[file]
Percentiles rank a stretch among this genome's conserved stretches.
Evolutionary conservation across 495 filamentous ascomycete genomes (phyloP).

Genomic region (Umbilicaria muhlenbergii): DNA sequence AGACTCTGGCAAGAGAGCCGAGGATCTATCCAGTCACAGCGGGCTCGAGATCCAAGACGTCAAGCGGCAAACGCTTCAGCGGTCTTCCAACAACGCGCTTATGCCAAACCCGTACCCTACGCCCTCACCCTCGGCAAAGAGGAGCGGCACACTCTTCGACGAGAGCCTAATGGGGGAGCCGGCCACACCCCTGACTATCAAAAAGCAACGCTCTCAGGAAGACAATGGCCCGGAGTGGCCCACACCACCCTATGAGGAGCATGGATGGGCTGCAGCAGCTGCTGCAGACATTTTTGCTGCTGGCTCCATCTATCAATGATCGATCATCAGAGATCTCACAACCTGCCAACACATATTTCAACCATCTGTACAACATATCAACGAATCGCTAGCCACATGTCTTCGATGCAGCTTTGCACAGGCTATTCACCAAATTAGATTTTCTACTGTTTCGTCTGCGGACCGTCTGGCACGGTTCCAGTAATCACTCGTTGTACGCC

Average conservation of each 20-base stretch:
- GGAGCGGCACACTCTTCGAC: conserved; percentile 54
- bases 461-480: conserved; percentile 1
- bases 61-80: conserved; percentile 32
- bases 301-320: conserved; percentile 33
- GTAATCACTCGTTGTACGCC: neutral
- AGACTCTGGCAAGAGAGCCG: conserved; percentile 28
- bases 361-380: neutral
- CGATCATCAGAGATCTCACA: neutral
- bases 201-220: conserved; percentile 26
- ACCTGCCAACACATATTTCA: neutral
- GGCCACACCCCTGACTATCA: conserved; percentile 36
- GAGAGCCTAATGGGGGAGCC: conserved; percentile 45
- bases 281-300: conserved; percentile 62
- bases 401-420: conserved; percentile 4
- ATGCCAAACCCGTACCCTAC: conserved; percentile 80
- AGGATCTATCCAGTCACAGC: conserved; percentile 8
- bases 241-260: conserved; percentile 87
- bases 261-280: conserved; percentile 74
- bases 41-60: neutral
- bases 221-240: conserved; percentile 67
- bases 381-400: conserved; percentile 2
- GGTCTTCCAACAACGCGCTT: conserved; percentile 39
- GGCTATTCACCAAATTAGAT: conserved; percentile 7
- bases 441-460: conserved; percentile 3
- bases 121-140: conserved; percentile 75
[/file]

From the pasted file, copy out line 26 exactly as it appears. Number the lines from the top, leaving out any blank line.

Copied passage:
- GGTCTTCCAACAACGCGCTT: conserved; percentile 39